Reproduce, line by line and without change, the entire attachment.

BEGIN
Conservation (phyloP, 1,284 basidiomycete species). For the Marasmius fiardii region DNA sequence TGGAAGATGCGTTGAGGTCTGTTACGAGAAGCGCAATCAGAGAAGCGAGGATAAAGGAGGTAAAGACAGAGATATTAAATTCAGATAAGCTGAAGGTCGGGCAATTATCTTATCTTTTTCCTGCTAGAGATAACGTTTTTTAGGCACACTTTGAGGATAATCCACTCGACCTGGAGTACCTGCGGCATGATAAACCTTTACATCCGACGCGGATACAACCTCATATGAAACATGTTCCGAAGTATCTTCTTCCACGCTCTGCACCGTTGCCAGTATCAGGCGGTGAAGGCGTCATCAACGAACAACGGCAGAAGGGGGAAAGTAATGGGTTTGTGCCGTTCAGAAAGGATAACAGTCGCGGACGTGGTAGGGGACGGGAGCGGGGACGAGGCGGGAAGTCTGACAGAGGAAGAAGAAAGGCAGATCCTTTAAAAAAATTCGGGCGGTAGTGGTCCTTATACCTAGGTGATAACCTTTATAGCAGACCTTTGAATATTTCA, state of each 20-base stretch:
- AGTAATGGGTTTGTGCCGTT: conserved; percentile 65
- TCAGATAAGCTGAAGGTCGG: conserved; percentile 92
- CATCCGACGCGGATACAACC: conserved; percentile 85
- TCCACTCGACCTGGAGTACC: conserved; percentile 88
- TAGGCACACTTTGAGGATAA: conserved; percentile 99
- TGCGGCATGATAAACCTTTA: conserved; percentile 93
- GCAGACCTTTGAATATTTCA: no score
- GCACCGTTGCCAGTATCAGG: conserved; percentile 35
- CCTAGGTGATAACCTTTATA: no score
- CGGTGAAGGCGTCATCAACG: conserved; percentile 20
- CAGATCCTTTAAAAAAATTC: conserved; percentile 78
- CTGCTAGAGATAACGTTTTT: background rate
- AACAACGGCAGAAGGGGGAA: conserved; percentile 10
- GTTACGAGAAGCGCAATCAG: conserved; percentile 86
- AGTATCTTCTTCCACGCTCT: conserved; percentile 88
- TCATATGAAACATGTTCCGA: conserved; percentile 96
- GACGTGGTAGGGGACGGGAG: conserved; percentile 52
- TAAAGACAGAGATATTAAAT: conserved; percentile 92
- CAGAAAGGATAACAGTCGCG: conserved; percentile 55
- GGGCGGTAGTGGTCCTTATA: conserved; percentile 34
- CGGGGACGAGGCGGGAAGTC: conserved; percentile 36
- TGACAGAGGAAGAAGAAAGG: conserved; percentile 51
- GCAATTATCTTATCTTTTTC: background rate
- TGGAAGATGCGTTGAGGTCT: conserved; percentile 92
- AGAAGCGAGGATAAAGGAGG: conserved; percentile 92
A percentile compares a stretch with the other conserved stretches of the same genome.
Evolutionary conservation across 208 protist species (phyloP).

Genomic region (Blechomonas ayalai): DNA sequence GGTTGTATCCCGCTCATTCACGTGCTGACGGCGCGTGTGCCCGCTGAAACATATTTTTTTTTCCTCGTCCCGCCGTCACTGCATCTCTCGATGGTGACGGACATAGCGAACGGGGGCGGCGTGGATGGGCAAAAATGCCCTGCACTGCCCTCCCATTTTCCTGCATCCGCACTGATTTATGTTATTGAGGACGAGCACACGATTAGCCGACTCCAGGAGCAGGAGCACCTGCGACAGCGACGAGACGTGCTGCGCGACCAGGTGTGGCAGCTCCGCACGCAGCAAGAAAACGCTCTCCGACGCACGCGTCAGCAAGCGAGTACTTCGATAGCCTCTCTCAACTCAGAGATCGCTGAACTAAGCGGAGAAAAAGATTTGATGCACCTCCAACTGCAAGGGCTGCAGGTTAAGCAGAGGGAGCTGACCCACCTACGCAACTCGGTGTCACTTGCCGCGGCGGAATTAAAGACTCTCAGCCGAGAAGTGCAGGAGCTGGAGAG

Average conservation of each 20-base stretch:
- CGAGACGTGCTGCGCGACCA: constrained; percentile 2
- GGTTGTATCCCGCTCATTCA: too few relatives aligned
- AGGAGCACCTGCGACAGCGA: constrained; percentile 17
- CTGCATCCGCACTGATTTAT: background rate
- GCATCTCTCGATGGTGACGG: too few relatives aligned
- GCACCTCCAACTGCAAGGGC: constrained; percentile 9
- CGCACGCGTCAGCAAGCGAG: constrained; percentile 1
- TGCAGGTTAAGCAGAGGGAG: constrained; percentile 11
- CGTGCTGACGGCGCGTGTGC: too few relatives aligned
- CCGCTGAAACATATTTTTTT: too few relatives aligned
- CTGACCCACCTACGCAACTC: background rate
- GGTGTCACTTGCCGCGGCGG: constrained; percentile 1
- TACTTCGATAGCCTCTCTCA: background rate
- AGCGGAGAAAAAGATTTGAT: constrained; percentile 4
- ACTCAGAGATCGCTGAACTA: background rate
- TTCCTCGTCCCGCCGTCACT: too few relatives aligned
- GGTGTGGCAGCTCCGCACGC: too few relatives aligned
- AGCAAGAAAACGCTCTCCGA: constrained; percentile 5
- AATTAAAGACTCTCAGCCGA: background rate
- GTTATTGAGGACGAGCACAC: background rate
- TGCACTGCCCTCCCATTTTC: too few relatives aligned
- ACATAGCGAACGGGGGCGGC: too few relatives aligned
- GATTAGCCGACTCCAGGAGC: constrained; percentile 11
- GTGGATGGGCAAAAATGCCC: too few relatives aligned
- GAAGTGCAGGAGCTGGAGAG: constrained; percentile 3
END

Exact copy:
Conservation (phyloP, 1,284 basidiomycete species). For the Marasmius fiardii region DNA sequence TGGAAGATGCGTTGAGGTCTGTTACGAGAAGCGCAATCAGAGAAGCGAGGATAAAGGAGGTAAAGACAGAGATATTAAATTCAGATAAGCTGAAGGTCGGGCAATTATCTTATCTTTTTCCTGCTAGAGATAACGTTTTTTAGGCACACTTTGAGGATAATCCACTCGACCTGGAGTACCTGCGGCATGATAAACCTTTACATCCGACGCGGATACAACCTCATATGAAACATGTTCCGAAGTATCTTCTTCCACGCTCTGCACCGTTGCCAGTATCAGGCGGTGAAGGCGTCATCAACGAACAACGGCAGAAGGGGGAAAGTAATGGGTTTGTGCCGTTCAGAAAGGATAACAGTCGCGGACGTGGTAGGGGACGGGAGCGGGGACGAGGCGGGAAGTCTGACAGAGGAAGAAGAAAGGCAGATCCTTTAAAAAAATTCGGGCGGTAGTGGTCCTTATACCTAGGTGATAACCTTTATAGCAGACCTTTGAATATTTCA, state of each 20-base stretch:
- AGTAATGGGTTTGTGCCGTT: conserved; percentile 65
- TCAGATAAGCTGAAGGTCGG: conserved; percentile 92
- CATCCGACGCGGATACAACC: conserved; percentile 85
- TCCACTCGACCTGGAGTACC: conserved; percentile 88
- TAGGCACACTTTGAGGATAA: conserved; percentile 99
- TGCGGCATGATAAACCTTTA: conserved; percentile 93
- GCAGACCTTTGAATATTTCA: no score
- GCACCGTTGCCAGTATCAGG: conserved; percentile 35
- CCTAGGTGATAACCTTTATA: no score
- CGGTGAAGGCGTCATCAACG: conserved; percentile 20
- CAGATCCTTTAAAAAAATTC: conserved; percentile 78
- CTGCTAGAGATAACGTTTTT: background rate
- AACAACGGCAGAAGGGGGAA: conserved; percentile 10
- GTTACGAGAAGCGCAATCAG: conserved; percentile 86
- AGTATCTTCTTCCACGCTCT: conserved; percentile 88
- TCATATGAAACATGTTCCGA: conserved; percentile 96
- GACGTGGTAGGGGACGGGAG: conserved; percentile 52
- TAAAGACAGAGATATTAAAT: conserved; percentile 92
- CAGAAAGGATAACAGTCGCG: conserved; percentile 55
- GGGCGGTAGTGGTCCTTATA: conserved; percentile 34
- CGGGGACGAGGCGGGAAGTC: conserved; percentile 36
- TGACAGAGGAAGAAGAAAGG: conserved; percentile 51
- GCAATTATCTTATCTTTTTC: background rate
- TGGAAGATGCGTTGAGGTCT: conserved; percentile 92
- AGAAGCGAGGATAAAGGAGG: conserved; percentile 92
A percentile compares a stretch with the other conserved stretches of the same genome.
Evolutionary conservation across 208 protist species (phyloP).

Genomic region (Blechomonas ayalai): DNA sequence GGTTGTATCCCGCTCATTCACGTGCTGACGGCGCGTGTGCCCGCTGAAACATATTTTTTTTTCCTCGTCCCGCCGTCACTGCATCTCTCGATGGTGACGGACATAGCGAACGGGGGCGGCGTGGATGGGCAAAAATGCCCTGCACTGCCCTCCCATTTTCCTGCATCCGCACTGATTTATGTTATTGAGGACGAGCACACGATTAGCCGACTCCAGGAGCAGGAGCACCTGCGACAGCGACGAGACGTGCTGCGCGACCAGGTGTGGCAGCTCCGCACGCAGCAAGAAAACGCTCTCCGACGCACGCGTCAGCAAGCGAGTACTTCGATAGCCTCTCTCAACTCAGAGATCGCTGAACTAAGCGGAGAAAAAGATTTGATGCACCTCCAACTGCAAGGGCTGCAGGTTAAGCAGAGGGAGCTGACCCACCTACGCAACTCGGTGTCACTTGCCGCGGCGGAATTAAAGACTCTCAGCCGAGAAGTGCAGGAGCTGGAGAG

Average conservation of each 20-base stretch:
- CGAGACGTGCTGCGCGACCA: constrained; percentile 2
- GGTTGTATCCCGCTCATTCA: too few relatives aligned
- AGGAGCACCTGCGACAGCGA: constrained; percentile 17
- CTGCATCCGCACTGATTTAT: background rate
- GCATCTCTCGATGGTGACGG: too few relatives aligned
- GCACCTCCAACTGCAAGGGC: constrained; percentile 9
- CGCACGCGTCAGCAAGCGAG: constrained; percentile 1
- TGCAGGTTAAGCAGAGGGAG: constrained; percentile 11
- CGTGCTGACGGCGCGTGTGC: too few relatives aligned
- CCGCTGAAACATATTTTTTT: too few relatives aligned
- CTGACCCACCTACGCAACTC: background rate
- GGTGTCACTTGCCGCGGCGG: constrained; percentile 1
- TACTTCGATAGCCTCTCTCA: background rate
- AGCGGAGAAAAAGATTTGAT: constrained; percentile 4
- ACTCAGAGATCGCTGAACTA: background rate
- TTCCTCGTCCCGCCGTCACT: too few relatives aligned
- GGTGTGGCAGCTCCGCACGC: too few relatives aligned
- AGCAAGAAAACGCTCTCCGA: constrained; percentile 5
- AATTAAAGACTCTCAGCCGA: background rate
- GTTATTGAGGACGAGCACAC: background rate
- TGCACTGCCCTCCCATTTTC: too few relatives aligned
- ACATAGCGAACGGGGGCGGC: too few relatives aligned
- GATTAGCCGACTCCAGGAGC: constrained; percentile 11
- GTGGATGGGCAAAAATGCCC: too few relatives aligned
- GAAGTGCAGGAGCTGGAGAG: constrained; percentile 3